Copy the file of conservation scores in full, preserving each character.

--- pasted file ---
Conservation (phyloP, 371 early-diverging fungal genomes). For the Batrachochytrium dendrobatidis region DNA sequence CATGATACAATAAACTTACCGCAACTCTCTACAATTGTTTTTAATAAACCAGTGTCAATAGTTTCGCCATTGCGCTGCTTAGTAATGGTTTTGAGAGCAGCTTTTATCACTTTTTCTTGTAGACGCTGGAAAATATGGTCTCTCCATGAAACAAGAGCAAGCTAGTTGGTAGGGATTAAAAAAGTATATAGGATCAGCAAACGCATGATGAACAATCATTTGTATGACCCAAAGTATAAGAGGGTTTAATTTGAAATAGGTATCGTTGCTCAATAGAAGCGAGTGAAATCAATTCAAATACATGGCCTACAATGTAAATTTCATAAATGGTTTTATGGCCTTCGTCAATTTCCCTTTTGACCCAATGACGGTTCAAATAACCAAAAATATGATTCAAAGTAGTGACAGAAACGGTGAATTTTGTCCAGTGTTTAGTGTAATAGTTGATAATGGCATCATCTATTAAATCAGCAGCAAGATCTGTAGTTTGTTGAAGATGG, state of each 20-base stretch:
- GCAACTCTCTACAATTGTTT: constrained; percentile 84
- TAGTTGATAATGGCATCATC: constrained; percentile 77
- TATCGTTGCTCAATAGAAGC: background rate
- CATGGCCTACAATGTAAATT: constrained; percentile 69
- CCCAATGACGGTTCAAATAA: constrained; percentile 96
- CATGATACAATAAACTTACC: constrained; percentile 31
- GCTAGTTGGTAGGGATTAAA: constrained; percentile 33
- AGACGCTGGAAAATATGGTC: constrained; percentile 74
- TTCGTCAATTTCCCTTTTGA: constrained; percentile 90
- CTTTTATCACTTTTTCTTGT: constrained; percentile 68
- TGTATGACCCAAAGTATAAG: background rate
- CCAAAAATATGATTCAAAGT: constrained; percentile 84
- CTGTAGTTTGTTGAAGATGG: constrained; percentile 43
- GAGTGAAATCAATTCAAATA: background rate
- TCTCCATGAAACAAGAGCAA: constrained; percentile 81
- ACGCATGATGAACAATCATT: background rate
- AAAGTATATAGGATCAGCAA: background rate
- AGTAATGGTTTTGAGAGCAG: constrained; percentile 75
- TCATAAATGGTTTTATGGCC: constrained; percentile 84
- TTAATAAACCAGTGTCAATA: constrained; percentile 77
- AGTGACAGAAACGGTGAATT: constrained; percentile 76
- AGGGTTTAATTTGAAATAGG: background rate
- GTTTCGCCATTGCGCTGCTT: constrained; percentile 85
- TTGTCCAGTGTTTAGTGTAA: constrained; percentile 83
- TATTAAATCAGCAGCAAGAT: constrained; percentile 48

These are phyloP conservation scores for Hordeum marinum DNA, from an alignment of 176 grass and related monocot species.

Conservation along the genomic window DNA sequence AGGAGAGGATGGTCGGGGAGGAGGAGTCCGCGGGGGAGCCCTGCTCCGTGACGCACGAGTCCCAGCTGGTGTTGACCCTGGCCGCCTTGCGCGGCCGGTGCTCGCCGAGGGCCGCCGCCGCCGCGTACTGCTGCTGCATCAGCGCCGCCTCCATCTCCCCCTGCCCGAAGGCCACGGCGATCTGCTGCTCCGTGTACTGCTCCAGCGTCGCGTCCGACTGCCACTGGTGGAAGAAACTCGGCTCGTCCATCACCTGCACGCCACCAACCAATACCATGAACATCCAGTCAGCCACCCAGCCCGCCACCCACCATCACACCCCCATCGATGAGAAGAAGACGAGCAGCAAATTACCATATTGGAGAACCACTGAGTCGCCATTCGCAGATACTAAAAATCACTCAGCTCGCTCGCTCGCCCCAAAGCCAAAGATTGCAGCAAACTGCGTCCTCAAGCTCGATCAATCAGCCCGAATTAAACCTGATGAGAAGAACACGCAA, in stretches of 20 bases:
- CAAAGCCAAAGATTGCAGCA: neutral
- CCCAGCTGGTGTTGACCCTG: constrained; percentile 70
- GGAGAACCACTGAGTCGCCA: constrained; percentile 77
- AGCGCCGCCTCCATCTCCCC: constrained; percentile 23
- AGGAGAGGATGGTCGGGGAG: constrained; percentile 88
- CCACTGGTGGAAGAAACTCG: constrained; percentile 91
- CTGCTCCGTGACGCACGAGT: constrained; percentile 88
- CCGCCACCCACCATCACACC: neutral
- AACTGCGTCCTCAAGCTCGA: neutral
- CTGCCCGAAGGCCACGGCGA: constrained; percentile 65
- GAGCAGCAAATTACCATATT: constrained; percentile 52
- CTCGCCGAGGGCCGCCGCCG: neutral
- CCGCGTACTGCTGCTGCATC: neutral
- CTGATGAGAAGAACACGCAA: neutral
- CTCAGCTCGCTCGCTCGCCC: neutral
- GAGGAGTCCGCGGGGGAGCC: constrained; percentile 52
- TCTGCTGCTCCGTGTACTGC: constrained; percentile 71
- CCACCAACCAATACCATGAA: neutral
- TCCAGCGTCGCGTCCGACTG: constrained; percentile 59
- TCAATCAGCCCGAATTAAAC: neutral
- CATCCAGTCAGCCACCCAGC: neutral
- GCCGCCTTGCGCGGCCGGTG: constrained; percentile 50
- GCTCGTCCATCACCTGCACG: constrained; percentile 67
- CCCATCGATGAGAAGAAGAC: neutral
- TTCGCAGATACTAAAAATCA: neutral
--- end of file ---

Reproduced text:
Conservation (phyloP, 371 early-diverging fungal genomes). For the Batrachochytrium dendrobatidis region DNA sequence CATGATACAATAAACTTACCGCAACTCTCTACAATTGTTTTTAATAAACCAGTGTCAATAGTTTCGCCATTGCGCTGCTTAGTAATGGTTTTGAGAGCAGCTTTTATCACTTTTTCTTGTAGACGCTGGAAAATATGGTCTCTCCATGAAACAAGAGCAAGCTAGTTGGTAGGGATTAAAAAAGTATATAGGATCAGCAAACGCATGATGAACAATCATTTGTATGACCCAAAGTATAAGAGGGTTTAATTTGAAATAGGTATCGTTGCTCAATAGAAGCGAGTGAAATCAATTCAAATACATGGCCTACAATGTAAATTTCATAAATGGTTTTATGGCCTTCGTCAATTTCCCTTTTGACCCAATGACGGTTCAAATAACCAAAAATATGATTCAAAGTAGTGACAGAAACGGTGAATTTTGTCCAGTGTTTAGTGTAATAGTTGATAATGGCATCATCTATTAAATCAGCAGCAAGATCTGTAGTTTGTTGAAGATGG, state of each 20-base stretch:
- GCAACTCTCTACAATTGTTT: constrained; percentile 84
- TAGTTGATAATGGCATCATC: constrained; percentile 77
- TATCGTTGCTCAATAGAAGC: background rate
- CATGGCCTACAATGTAAATT: constrained; percentile 69
- CCCAATGACGGTTCAAATAA: constrained; percentile 96
- CATGATACAATAAACTTACC: constrained; percentile 31
- GCTAGTTGGTAGGGATTAAA: constrained; percentile 33
- AGACGCTGGAAAATATGGTC: constrained; percentile 74
- TTCGTCAATTTCCCTTTTGA: constrained; percentile 90
- CTTTTATCACTTTTTCTTGT: constrained; percentile 68
- TGTATGACCCAAAGTATAAG: background rate
- CCAAAAATATGATTCAAAGT: constrained; percentile 84
- CTGTAGTTTGTTGAAGATGG: constrained; percentile 43
- GAGTGAAATCAATTCAAATA: background rate
- TCTCCATGAAACAAGAGCAA: constrained; percentile 81
- ACGCATGATGAACAATCATT: background rate
- AAAGTATATAGGATCAGCAA: background rate
- AGTAATGGTTTTGAGAGCAG: constrained; percentile 75
- TCATAAATGGTTTTATGGCC: constrained; percentile 84
- TTAATAAACCAGTGTCAATA: constrained; percentile 77
- AGTGACAGAAACGGTGAATT: constrained; percentile 76
- AGGGTTTAATTTGAAATAGG: background rate
- GTTTCGCCATTGCGCTGCTT: constrained; percentile 85
- TTGTCCAGTGTTTAGTGTAA: constrained; percentile 83
- TATTAAATCAGCAGCAAGAT: constrained; percentile 48

These are phyloP conservation scores for Hordeum marinum DNA, from an alignment of 176 grass and related monocot species.

Conservation along the genomic window DNA sequence AGGAGAGGATGGTCGGGGAGGAGGAGTCCGCGGGGGAGCCCTGCTCCGTGACGCACGAGTCCCAGCTGGTGTTGACCCTGGCCGCCTTGCGCGGCCGGTGCTCGCCGAGGGCCGCCGCCGCCGCGTACTGCTGCTGCATCAGCGCCGCCTCCATCTCCCCCTGCCCGAAGGCCACGGCGATCTGCTGCTCCGTGTACTGCTCCAGCGTCGCGTCCGACTGCCACTGGTGGAAGAAACTCGGCTCGTCCATCACCTGCACGCCACCAACCAATACCATGAACATCCAGTCAGCCACCCAGCCCGCCACCCACCATCACACCCCCATCGATGAGAAGAAGACGAGCAGCAAATTACCATATTGGAGAACCACTGAGTCGCCATTCGCAGATACTAAAAATCACTCAGCTCGCTCGCTCGCCCCAAAGCCAAAGATTGCAGCAAACTGCGTCCTCAAGCTCGATCAATCAGCCCGAATTAAACCTGATGAGAAGAACACGCAA, in stretches of 20 bases:
- CAAAGCCAAAGATTGCAGCA: neutral
- CCCAGCTGGTGTTGACCCTG: constrained; percentile 70
- GGAGAACCACTGAGTCGCCA: constrained; percentile 77
- AGCGCCGCCTCCATCTCCCC: constrained; percentile 23
- AGGAGAGGATGGTCGGGGAG: constrained; percentile 88
- CCACTGGTGGAAGAAACTCG: constrained; percentile 91
- CTGCTCCGTGACGCACGAGT: constrained; percentile 88
- CCGCCACCCACCATCACACC: neutral
- AACTGCGTCCTCAAGCTCGA: neutral
- CTGCCCGAAGGCCACGGCGA: constrained; percentile 65
- GAGCAGCAAATTACCATATT: constrained; percentile 52
- CTCGCCGAGGGCCGCCGCCG: neutral
- CCGCGTACTGCTGCTGCATC: neutral
- CTGATGAGAAGAACACGCAA: neutral
- CTCAGCTCGCTCGCTCGCCC: neutral
- GAGGAGTCCGCGGGGGAGCC: constrained; percentile 52
- TCTGCTGCTCCGTGTACTGC: constrained; percentile 71
- CCACCAACCAATACCATGAA: neutral
- TCCAGCGTCGCGTCCGACTG: constrained; percentile 59
- TCAATCAGCCCGAATTAAAC: neutral
- CATCCAGTCAGCCACCCAGC: neutral
- GCCGCCTTGCGCGGCCGGTG: constrained; percentile 50
- GCTCGTCCATCACCTGCACG: constrained; percentile 67
- CCCATCGATGAGAAGAAGAC: neutral
- TTCGCAGATACTAAAAATCA: neutral